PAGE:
Surfing can be hard to judge at the best of times, but the stakes have never been higher than the Rip Curl WSL Finals. With the World Title being decided in a single-day of action, the pressure on the judges to make the right calls will be huge.
To help add clarity and perspective to the scoring, during the broadcast of the Rip Curl WSL Finals former Head Judge Richie Porta will be on hand to share his decades of experience and break down what may be happening in the judges' tower.
"My role is to give insight into how the judging room operates. Right off the bat, the theory is to explain what the judges are doing in the morning before they start the heats, what happens with the scaling and how the decisions are made, with the head judge and Jessi [Miley-Dyer SVP Tours and Comps]," Porta says.
"What they're doing is they're watching the surf, since dawn, they're scaling up, they're finding what maneuvers are available and what surfing is being done out there."
"There's general discussion about what's available, what sort of waves -- are the medium waves better than the set waves?" Porta adds.
With the Rip Curl WSL Finals set to take place over the span of about six hour, and with plenty of swell and favorable conditions forecast, the probability the event runs in very good waves is high. But even if it's pumping, there are many variables to take into consideration.
"The better the waves get, the more it opens it up. When the surf is bad, and small, everything gets compressed because everything is pretty average, but once the surf is good and the size is there and it allows the surfers to surf properly, it lets the scale open right up -- you have to surf really good in good waves to get a high score," Porta says.
In terms of specific criteria, strong combinations of major maneuvers will be crucial -- especially a surfer's ability to add innovative or progressive elements into their repertoire. The surfer's speed, power and flow throughout their maneuvers, combinations and entire ride will also be noted, as will the variety of their major maneuvers.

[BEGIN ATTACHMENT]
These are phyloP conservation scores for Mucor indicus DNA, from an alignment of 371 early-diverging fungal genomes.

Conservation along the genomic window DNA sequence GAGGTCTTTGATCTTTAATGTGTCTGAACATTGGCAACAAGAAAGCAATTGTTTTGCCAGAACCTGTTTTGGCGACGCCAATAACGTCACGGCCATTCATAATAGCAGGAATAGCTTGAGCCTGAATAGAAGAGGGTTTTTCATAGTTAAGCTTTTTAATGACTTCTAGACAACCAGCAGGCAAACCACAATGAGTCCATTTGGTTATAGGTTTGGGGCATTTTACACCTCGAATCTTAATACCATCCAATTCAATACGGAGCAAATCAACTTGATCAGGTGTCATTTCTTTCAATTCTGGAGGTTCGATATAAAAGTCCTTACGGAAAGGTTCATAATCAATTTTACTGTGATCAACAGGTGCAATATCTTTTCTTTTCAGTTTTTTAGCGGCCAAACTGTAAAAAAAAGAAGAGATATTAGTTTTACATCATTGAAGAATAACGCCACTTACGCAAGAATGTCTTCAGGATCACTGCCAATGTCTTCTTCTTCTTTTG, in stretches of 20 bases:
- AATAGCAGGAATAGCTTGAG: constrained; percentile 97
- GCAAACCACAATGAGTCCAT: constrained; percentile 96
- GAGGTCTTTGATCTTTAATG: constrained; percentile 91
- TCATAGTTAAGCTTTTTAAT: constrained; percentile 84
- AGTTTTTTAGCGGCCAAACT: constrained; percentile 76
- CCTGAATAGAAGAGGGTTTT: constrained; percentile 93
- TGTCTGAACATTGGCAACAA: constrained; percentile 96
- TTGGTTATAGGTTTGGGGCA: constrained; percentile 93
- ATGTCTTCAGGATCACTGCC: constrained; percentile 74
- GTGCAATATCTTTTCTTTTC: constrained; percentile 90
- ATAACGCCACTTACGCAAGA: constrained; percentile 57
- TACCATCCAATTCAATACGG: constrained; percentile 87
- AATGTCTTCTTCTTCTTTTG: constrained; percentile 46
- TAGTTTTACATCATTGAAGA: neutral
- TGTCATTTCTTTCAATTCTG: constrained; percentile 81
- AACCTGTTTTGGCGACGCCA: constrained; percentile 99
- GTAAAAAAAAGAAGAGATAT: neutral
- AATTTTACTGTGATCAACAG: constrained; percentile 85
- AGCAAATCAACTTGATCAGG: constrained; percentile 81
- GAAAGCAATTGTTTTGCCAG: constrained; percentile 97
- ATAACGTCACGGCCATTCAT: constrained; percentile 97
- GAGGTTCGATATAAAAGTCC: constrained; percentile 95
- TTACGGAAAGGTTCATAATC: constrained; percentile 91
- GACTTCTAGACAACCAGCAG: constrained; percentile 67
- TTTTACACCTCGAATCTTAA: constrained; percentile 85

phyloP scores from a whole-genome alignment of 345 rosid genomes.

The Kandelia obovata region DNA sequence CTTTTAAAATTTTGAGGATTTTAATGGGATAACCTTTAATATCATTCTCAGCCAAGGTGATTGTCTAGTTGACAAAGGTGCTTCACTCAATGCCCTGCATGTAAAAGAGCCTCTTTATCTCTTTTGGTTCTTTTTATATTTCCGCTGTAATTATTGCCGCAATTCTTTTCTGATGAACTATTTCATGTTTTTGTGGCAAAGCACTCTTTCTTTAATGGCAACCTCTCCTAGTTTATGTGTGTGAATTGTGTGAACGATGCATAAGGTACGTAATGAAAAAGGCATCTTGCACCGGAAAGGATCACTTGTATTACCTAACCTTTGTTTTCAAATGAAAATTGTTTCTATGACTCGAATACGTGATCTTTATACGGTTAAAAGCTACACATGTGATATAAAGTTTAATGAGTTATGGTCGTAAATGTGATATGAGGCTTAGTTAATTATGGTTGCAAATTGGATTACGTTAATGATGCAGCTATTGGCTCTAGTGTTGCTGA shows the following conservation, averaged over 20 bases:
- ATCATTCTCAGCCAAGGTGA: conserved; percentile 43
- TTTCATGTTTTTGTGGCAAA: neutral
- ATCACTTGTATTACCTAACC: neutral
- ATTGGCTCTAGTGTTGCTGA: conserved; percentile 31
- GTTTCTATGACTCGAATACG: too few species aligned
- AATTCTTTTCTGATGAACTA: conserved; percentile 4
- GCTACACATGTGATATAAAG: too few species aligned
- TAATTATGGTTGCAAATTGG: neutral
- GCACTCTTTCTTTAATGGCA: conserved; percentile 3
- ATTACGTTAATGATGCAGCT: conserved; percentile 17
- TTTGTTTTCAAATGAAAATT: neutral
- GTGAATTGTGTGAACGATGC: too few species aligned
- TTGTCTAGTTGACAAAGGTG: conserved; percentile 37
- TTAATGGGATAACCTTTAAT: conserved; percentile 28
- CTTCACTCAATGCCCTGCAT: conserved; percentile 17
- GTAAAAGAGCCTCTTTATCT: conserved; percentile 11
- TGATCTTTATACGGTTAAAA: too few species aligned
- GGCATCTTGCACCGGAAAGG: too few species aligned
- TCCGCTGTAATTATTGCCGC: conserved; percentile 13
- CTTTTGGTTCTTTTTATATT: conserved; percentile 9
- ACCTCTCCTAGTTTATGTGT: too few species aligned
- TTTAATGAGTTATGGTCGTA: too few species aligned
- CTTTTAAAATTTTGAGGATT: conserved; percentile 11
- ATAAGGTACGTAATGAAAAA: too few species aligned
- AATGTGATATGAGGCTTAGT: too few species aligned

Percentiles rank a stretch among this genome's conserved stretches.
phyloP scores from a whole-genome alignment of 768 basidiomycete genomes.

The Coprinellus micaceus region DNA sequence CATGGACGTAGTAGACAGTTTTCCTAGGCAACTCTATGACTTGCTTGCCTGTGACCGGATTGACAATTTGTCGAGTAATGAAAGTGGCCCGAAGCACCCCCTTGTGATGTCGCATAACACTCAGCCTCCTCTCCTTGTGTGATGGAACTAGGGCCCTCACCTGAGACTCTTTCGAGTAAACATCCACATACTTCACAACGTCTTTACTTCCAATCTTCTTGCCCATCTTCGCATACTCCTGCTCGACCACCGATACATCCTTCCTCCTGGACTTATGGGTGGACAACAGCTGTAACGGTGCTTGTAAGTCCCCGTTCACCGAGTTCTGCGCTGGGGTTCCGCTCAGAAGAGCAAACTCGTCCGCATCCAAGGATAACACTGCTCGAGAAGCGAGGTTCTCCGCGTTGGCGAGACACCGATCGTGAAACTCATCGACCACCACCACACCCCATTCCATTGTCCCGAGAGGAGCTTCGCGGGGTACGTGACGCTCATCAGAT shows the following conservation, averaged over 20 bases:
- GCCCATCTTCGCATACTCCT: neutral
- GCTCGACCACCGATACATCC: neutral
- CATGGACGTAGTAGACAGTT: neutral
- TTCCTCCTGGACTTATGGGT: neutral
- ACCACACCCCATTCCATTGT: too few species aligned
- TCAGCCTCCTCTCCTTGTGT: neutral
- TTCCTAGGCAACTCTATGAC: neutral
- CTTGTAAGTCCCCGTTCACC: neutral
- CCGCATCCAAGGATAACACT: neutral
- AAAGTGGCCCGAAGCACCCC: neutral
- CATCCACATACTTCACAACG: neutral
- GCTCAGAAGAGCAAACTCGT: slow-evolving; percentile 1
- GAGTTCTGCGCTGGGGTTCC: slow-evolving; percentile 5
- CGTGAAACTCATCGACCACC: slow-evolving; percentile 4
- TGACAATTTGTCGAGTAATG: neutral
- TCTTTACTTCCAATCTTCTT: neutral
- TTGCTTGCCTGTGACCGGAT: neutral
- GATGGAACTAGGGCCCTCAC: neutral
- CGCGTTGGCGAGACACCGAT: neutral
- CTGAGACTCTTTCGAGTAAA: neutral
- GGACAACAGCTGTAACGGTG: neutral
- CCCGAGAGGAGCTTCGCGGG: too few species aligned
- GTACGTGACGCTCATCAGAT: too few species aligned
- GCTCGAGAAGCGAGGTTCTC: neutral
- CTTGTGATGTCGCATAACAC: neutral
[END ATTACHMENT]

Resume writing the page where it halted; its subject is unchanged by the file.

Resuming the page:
"Airs obviously come into play at Trestles, but if you look at the history [of events there], big carving turns and combinations of major maneuvers are key. We've seen really high scores for waves in this size that haven't had aerials. You don't have to do an air to get the best score of the day, you just have to surf better than everyone else," Porta continues.
"The ten surfers who are left are all really good power surfers. They all have a really good rail game. The key is the ones who can do the combination of major maneuvers in that critical section, that's what turns all surfers on -- and Trestles allows that, you can go straight into the first turn, then second and third without missing a beat."
While airs will play a big role, Porta explains that they'll need to be done in the most critical section to warrant a high score, which is exactly why someone like Conner Coffin or Morgan Cibilic -- who don't have elevated air games -- are still in with a strong shot. It's all about finding the best waves, and the best sections and holding nothing back, whether that's with turns, or full rotations.
"The aerials, if they are done in that critical section with good technique, with good height and good trajectory -- all the things that add up to a good air -- there will be some amazing surfing and the scores will follow, but you can't count anyone out."
On the day, with World Titles on the line, gaining insight into why and how decisions are made has never been more important, and Porta will be there on the ground at Lowers to break it all down.